Cornell Woolrich wrote 27 novels in his lifetime. One was released post-posthumously in 1987, but the rest were released between 1926 and 1960. Woolrich’s first six novels were not crime fiction, but literary, jazz-age novels inspired by the work of F. Scott Fitzgerald. But starting in 1940 Woolrich launched a hardboiled career that would rank him among the top noir authors in the United States.
Throughout the forties, Woolrich published thirteen novels, beginning with The Bride Wore Black (1940) and ending with I Married a Dead Man (1948). These novels included the famous “black” sequence: The Bride Wore Black (1940), The Black Curtain (1941), The Black Angel (1943), The Black Path of Fear (1944), and Rendezvous in Black (1948).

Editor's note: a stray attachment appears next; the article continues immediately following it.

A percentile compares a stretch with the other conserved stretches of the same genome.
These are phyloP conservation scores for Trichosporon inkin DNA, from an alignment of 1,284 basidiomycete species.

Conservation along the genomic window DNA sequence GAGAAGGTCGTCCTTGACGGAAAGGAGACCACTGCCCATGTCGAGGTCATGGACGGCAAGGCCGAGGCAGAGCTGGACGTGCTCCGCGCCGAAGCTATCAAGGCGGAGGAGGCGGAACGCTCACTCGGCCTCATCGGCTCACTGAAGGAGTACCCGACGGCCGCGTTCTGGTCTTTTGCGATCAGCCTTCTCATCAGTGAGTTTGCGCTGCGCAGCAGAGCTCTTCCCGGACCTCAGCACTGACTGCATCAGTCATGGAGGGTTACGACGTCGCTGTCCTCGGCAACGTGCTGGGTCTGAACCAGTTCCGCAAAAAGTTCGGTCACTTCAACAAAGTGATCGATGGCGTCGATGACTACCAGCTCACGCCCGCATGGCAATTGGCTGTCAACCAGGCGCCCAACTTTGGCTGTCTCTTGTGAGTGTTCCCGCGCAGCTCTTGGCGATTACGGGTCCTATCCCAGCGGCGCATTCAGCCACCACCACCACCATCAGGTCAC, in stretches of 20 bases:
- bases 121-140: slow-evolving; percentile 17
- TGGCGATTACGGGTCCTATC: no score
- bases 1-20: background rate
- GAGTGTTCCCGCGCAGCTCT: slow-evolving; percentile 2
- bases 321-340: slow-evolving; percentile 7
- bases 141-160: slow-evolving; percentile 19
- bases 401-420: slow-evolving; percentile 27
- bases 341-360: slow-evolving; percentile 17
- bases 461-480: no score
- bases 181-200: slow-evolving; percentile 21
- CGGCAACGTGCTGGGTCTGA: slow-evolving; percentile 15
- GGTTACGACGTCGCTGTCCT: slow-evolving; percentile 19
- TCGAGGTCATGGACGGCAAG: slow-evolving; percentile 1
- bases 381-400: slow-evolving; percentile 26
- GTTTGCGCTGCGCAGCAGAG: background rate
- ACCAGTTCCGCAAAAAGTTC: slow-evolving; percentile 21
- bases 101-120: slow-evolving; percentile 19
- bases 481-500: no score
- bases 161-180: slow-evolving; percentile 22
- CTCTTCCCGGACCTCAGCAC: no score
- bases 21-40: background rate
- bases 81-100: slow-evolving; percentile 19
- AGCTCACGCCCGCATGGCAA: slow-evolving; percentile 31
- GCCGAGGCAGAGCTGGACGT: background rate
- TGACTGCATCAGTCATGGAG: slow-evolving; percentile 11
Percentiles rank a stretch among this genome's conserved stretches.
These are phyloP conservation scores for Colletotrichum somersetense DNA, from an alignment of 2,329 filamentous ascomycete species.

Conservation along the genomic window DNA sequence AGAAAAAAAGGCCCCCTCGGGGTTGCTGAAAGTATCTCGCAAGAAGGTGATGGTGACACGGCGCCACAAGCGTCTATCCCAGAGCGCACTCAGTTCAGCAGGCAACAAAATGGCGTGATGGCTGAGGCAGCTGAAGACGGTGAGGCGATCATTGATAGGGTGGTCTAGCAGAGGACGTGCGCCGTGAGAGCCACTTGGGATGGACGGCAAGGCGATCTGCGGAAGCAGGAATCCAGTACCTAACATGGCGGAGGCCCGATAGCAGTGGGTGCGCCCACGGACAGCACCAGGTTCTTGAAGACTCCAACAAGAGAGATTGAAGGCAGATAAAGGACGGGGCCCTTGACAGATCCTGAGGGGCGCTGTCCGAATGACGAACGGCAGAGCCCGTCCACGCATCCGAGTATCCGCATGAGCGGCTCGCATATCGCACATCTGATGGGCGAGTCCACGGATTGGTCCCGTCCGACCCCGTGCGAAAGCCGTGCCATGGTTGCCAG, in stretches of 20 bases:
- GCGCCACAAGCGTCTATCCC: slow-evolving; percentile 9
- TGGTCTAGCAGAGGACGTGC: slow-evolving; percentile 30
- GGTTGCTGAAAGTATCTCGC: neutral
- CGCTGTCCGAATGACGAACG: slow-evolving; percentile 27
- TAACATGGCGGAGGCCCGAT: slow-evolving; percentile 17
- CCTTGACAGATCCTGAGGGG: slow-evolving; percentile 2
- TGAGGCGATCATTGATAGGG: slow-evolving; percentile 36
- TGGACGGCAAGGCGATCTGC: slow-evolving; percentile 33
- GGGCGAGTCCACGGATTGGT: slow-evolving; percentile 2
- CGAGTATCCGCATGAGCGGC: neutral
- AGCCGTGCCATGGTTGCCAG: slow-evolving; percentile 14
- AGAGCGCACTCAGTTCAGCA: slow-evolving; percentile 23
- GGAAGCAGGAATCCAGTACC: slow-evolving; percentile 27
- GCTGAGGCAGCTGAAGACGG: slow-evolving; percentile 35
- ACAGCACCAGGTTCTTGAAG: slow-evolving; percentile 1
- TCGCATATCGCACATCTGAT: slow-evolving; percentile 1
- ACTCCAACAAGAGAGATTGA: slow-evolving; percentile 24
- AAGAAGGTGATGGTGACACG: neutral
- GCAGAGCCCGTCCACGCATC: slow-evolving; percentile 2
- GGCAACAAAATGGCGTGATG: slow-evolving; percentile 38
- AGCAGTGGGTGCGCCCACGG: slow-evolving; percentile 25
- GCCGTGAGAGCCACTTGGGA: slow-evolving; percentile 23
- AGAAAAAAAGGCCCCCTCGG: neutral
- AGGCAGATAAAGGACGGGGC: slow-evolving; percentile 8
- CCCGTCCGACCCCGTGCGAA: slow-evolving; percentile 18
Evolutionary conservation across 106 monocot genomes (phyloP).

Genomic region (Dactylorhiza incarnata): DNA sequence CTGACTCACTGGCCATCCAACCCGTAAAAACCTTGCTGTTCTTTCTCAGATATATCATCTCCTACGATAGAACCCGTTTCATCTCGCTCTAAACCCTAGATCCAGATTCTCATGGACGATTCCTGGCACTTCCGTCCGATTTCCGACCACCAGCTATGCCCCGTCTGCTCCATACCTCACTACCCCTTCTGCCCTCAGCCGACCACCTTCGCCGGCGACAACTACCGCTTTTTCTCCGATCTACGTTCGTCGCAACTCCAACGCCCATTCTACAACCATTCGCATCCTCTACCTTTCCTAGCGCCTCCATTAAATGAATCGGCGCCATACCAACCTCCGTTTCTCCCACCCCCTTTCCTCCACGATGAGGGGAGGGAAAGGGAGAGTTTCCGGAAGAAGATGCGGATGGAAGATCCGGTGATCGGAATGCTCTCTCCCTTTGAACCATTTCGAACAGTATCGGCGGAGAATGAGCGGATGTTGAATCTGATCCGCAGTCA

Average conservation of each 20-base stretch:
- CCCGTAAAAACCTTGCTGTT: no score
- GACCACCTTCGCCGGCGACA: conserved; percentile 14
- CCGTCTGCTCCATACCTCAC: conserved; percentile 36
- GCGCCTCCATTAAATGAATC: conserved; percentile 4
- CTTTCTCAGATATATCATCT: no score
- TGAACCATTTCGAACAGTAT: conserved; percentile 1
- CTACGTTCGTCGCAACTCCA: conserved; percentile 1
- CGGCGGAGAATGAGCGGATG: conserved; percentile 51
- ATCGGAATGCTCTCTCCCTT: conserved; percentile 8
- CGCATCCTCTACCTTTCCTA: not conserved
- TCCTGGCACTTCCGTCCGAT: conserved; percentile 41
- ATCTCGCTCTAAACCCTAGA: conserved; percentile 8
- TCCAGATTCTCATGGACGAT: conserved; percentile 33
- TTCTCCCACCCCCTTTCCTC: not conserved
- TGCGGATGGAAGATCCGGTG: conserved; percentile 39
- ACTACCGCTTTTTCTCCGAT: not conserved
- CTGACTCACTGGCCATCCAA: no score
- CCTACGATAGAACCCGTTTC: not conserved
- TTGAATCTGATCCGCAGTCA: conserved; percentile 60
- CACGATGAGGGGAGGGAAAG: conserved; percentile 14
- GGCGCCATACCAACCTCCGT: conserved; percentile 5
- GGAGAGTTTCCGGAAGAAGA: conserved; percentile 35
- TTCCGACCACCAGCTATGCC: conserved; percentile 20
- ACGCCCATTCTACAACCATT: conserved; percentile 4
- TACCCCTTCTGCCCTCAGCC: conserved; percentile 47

Like many of his contemporaries within noir fiction, Woolrich’s writing expresses a bleak view of society. Most of his novels don’t end well. Characters are rarely successful in their endeavors. They may be better off than they were in the beginning, but they are heavily scarred by the experience. Woolrich describes the universe as oppressive. Fate taunts characters who struggle just to stay afloat. The fact that they continue on anyway is either beautifully human or incredibly sad, depending on your perspective. Humans are the victims of fate and circumstance, and single accidental deaths can create years worth of chaos.
Woolrich doesn’t offer any condolences for his dark views. His world is cruel and uncaring, because that is simply the way it is. We can live with it or die because of it.